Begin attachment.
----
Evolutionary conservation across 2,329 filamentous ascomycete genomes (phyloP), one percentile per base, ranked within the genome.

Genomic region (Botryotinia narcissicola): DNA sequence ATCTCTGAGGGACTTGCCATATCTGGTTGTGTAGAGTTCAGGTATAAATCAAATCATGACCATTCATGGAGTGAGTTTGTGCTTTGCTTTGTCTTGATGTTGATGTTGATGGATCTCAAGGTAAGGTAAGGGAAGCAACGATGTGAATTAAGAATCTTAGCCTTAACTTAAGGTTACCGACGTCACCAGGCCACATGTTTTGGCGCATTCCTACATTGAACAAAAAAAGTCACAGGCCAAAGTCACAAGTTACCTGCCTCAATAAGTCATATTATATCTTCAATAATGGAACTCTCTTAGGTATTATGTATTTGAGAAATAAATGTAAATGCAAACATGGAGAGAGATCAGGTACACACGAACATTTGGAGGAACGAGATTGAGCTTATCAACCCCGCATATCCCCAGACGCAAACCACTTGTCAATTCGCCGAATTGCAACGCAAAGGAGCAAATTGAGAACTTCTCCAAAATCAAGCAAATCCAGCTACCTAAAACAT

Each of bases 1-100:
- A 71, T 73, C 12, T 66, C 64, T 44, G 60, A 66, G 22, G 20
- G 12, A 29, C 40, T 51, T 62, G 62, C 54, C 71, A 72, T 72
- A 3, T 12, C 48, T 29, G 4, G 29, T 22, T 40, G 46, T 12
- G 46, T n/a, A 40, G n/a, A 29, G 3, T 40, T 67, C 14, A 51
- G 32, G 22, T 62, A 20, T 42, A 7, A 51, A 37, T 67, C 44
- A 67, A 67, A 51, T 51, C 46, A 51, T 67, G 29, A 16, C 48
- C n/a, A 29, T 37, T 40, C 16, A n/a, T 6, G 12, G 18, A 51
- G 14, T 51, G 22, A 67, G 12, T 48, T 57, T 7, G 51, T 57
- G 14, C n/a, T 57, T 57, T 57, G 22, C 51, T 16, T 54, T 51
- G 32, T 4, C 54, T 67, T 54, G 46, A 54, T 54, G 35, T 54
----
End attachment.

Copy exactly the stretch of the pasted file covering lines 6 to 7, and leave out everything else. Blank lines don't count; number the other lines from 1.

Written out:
- A 3, T 12, C 48, T 29, G 4, G 29, T 22, T 40, G 46, T 12
- G 46, T n/a, A 40, G n/a, A 29, G 3, T 40, T 67, C 14, A 51